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Marco Rossi wasn't the same player at the end of last season as he was at the beginning.

That's what the center noticed when he returned home to Austria and watched his first five games and last five games, a rehash of the bookends to his debut inside the Wild organization that revealed he was stronger and stronger on the puck.

"It was really good," Rossi said. "But now I want to do my next step and that's to play here."

The Wild's highest draft pick in 10 years, Rossi and his development have been under the microscope since his arrival. The attention is only magnifying as the 21-year-old gains momentum in his latest attempt to make the team.

"I want to prove to them that I belong here," Rossi said, "and I just try to play my game and don't overthink everything."

Not even a week into training camp, Rossi is already making strides.

After he was drafted ninth overall in 2020 and subsequently sidelined by myocarditis, an inflammation of the heart that can be a complication from COVID-19, Rossi completed his tryout with the Wild in 2021 with one assist in three preseason contests before reporting to the minors.

In his first action this go-around, Rossi doubled that output, factoring into a power play goal and then setting up the game-winner in a 3-2 overtime victory on Sunday against Colorado. Ryan Hartman was the beneficiary of the pass, with Rossi teaming up with the veteran Hartman in the absence of Kirill Kaprizov, who left the game early after taking a Frederick Gaudreau shot off a foot. (Kaprizov didn't practice on Monday, but coach Dean Evason said Kaprizov was fine.)

Overall, Rossi's performance was completely on brand for the playmaker, who is coming off an 18-goal, 35 assist showing with Iowa across 63 games.

"It's a real good start for him," Evason said. "We want to see progression. You want to see someone take a step from playing in the American Hockey League. He didn't play a couple years ago. He had the opportunity to train through the summer and looked real good in all areas.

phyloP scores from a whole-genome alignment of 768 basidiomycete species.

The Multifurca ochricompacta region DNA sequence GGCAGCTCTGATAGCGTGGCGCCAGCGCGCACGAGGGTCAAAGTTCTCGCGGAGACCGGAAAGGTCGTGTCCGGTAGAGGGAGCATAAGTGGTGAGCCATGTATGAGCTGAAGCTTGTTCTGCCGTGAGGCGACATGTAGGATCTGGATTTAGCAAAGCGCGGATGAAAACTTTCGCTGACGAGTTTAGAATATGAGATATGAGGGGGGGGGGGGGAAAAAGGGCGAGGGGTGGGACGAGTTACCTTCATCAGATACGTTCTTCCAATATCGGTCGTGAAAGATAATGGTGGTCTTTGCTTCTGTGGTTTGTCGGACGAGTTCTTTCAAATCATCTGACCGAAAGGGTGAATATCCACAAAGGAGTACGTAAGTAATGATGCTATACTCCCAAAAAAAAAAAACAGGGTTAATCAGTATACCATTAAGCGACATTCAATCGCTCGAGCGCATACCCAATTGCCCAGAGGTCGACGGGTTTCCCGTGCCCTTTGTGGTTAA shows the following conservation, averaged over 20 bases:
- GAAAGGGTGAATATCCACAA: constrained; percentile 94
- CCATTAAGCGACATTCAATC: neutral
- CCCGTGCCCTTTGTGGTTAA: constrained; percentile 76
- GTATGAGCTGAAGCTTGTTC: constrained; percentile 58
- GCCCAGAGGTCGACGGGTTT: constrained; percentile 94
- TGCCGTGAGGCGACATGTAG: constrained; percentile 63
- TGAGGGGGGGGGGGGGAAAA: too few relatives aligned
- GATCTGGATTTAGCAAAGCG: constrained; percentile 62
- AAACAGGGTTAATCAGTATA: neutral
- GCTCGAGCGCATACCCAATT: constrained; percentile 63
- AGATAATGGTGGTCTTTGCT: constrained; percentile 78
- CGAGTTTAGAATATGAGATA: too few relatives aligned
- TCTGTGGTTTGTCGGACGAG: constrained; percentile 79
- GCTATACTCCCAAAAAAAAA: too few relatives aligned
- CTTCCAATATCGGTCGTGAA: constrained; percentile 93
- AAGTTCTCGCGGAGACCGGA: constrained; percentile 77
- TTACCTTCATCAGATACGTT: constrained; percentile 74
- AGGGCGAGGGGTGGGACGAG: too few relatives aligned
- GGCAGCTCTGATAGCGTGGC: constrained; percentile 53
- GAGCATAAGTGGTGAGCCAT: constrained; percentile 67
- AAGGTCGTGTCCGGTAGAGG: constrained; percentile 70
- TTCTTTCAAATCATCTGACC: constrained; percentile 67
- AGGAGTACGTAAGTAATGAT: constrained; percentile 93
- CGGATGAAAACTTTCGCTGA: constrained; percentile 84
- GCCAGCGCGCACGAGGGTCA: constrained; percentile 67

"Obviously, he makes a great pass on the overtime goal. But his faceoffs were good. He killed penalties. We just saw progression, and that's a good thing for us."

Although Rossi acknowledged the game was "big for my confidence," he made it clear he wasn't focusing on the pair of assists and instead thinking of how he could improve.

This was also the attitude he had when he looked back on the start and finish of last season, to figure out what he could concentrate on in his offseason regimen. And that's how Rossi processed only one call-up with the Wild earlier this year to make his NHL debut, a two-game stint before returning to the AHL.

"You're even more hungry after because you've seen how it is and then you want to go back up," Rossi said. "But it's a positive thing because you see your goal and you know you're so close."

With the season opener still more than two weeks away, the Wild have loads of time to assess roster options.

More than 50 players remain in camp, after the first round of cuts on Monday saw prospects Caedan Bankier, Hunter Haight, Kyle Masters, Servac Petrovsky, Josh Pillar and David Spacek sent to their respective junior clubs and goalie Thomas Milic released.

Rossi is skating like someone who doesn't have to worry about cuts.

"He looks confident," Evason said. "I'm sure he's stronger. I'm sure he got the training from the summer physically, but mentally he looks and he feels like he belongs here, which he does.

"It's again a good step forward. Now you know he'll get some more games here, and we'll just keep evaluating from there."